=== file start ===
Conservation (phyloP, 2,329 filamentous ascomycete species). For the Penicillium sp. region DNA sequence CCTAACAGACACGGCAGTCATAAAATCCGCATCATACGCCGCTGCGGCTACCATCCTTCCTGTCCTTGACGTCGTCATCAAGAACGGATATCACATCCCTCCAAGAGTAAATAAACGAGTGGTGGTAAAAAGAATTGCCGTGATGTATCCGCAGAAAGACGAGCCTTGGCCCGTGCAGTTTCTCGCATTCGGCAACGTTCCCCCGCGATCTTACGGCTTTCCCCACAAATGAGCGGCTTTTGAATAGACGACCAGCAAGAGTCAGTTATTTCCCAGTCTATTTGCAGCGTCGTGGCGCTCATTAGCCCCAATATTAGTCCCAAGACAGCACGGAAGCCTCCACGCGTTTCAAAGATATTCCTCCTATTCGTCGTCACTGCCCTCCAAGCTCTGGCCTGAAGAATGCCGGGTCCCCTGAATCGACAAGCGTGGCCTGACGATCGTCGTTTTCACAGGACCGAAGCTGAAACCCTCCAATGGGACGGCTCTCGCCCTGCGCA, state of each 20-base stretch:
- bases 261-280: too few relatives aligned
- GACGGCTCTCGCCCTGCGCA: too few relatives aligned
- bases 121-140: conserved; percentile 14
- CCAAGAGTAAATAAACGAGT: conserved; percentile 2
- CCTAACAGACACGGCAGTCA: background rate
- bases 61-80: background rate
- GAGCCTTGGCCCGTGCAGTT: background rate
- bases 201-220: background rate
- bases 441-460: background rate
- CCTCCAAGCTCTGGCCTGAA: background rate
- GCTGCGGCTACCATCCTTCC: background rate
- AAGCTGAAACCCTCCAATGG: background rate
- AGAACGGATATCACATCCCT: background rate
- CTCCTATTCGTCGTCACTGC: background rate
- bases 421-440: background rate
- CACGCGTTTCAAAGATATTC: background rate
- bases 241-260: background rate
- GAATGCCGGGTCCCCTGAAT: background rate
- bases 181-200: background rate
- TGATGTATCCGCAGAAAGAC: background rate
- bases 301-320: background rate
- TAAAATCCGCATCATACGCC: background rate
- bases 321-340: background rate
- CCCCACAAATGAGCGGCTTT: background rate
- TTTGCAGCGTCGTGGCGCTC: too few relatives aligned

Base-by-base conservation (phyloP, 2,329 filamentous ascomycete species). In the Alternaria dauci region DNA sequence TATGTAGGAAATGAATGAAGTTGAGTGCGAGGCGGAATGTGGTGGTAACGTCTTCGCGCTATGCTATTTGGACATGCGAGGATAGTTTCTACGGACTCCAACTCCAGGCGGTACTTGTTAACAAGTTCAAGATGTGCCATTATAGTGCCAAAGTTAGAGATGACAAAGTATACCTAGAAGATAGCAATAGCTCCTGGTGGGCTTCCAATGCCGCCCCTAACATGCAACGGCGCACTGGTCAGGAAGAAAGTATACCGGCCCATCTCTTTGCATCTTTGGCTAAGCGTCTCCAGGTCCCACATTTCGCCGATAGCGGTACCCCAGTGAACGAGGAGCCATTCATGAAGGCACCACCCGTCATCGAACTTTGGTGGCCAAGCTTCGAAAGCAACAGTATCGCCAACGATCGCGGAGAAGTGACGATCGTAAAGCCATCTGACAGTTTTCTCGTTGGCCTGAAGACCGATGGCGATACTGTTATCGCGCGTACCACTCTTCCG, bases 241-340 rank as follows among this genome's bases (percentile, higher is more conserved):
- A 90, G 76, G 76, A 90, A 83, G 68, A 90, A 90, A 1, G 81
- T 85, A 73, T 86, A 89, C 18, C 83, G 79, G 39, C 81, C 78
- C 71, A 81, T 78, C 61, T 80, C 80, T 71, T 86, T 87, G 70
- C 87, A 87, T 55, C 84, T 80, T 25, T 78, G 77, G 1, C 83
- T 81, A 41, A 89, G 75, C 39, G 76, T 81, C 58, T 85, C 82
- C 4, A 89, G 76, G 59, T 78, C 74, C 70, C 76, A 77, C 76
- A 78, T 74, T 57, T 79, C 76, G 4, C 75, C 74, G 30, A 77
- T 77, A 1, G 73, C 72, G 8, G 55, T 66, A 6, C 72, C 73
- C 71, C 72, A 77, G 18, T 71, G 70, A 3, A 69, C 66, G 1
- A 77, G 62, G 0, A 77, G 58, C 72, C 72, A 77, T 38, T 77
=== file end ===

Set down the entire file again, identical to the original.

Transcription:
Conservation (phyloP, 2,329 filamentous ascomycete species). For the Penicillium sp. region DNA sequence CCTAACAGACACGGCAGTCATAAAATCCGCATCATACGCCGCTGCGGCTACCATCCTTCCTGTCCTTGACGTCGTCATCAAGAACGGATATCACATCCCTCCAAGAGTAAATAAACGAGTGGTGGTAAAAAGAATTGCCGTGATGTATCCGCAGAAAGACGAGCCTTGGCCCGTGCAGTTTCTCGCATTCGGCAACGTTCCCCCGCGATCTTACGGCTTTCCCCACAAATGAGCGGCTTTTGAATAGACGACCAGCAAGAGTCAGTTATTTCCCAGTCTATTTGCAGCGTCGTGGCGCTCATTAGCCCCAATATTAGTCCCAAGACAGCACGGAAGCCTCCACGCGTTTCAAAGATATTCCTCCTATTCGTCGTCACTGCCCTCCAAGCTCTGGCCTGAAGAATGCCGGGTCCCCTGAATCGACAAGCGTGGCCTGACGATCGTCGTTTTCACAGGACCGAAGCTGAAACCCTCCAATGGGACGGCTCTCGCCCTGCGCA, state of each 20-base stretch:
- bases 261-280: too few relatives aligned
- GACGGCTCTCGCCCTGCGCA: too few relatives aligned
- bases 121-140: conserved; percentile 14
- CCAAGAGTAAATAAACGAGT: conserved; percentile 2
- CCTAACAGACACGGCAGTCA: background rate
- bases 61-80: background rate
- GAGCCTTGGCCCGTGCAGTT: background rate
- bases 201-220: background rate
- bases 441-460: background rate
- CCTCCAAGCTCTGGCCTGAA: background rate
- GCTGCGGCTACCATCCTTCC: background rate
- AAGCTGAAACCCTCCAATGG: background rate
- AGAACGGATATCACATCCCT: background rate
- CTCCTATTCGTCGTCACTGC: background rate
- bases 421-440: background rate
- CACGCGTTTCAAAGATATTC: background rate
- bases 241-260: background rate
- GAATGCCGGGTCCCCTGAAT: background rate
- bases 181-200: background rate
- TGATGTATCCGCAGAAAGAC: background rate
- bases 301-320: background rate
- TAAAATCCGCATCATACGCC: background rate
- bases 321-340: background rate
- CCCCACAAATGAGCGGCTTT: background rate
- TTTGCAGCGTCGTGGCGCTC: too few relatives aligned

Base-by-base conservation (phyloP, 2,329 filamentous ascomycete species). In the Alternaria dauci region DNA sequence TATGTAGGAAATGAATGAAGTTGAGTGCGAGGCGGAATGTGGTGGTAACGTCTTCGCGCTATGCTATTTGGACATGCGAGGATAGTTTCTACGGACTCCAACTCCAGGCGGTACTTGTTAACAAGTTCAAGATGTGCCATTATAGTGCCAAAGTTAGAGATGACAAAGTATACCTAGAAGATAGCAATAGCTCCTGGTGGGCTTCCAATGCCGCCCCTAACATGCAACGGCGCACTGGTCAGGAAGAAAGTATACCGGCCCATCTCTTTGCATCTTTGGCTAAGCGTCTCCAGGTCCCACATTTCGCCGATAGCGGTACCCCAGTGAACGAGGAGCCATTCATGAAGGCACCACCCGTCATCGAACTTTGGTGGCCAAGCTTCGAAAGCAACAGTATCGCCAACGATCGCGGAGAAGTGACGATCGTAAAGCCATCTGACAGTTTTCTCGTTGGCCTGAAGACCGATGGCGATACTGTTATCGCGCGTACCACTCTTCCG, bases 241-340 rank as follows among this genome's bases (percentile, higher is more conserved):
- A 90, G 76, G 76, A 90, A 83, G 68, A 90, A 90, A 1, G 81
- T 85, A 73, T 86, A 89, C 18, C 83, G 79, G 39, C 81, C 78
- C 71, A 81, T 78, C 61, T 80, C 80, T 71, T 86, T 87, G 70
- C 87, A 87, T 55, C 84, T 80, T 25, T 78, G 77, G 1, C 83
- T 81, A 41, A 89, G 75, C 39, G 76, T 81, C 58, T 85, C 82
- C 4, A 89, G 76, G 59, T 78, C 74, C 70, C 76, A 77, C 76
- A 78, T 74, T 57, T 79, C 76, G 4, C 75, C 74, G 30, A 77
- T 77, A 1, G 73, C 72, G 8, G 55, T 66, A 6, C 72, C 73
- C 71, C 72, A 77, G 18, T 71, G 70, A 3, A 69, C 66, G 1
- A 77, G 62, G 0, A 77, G 58, C 72, C 72, A 77, T 38, T 77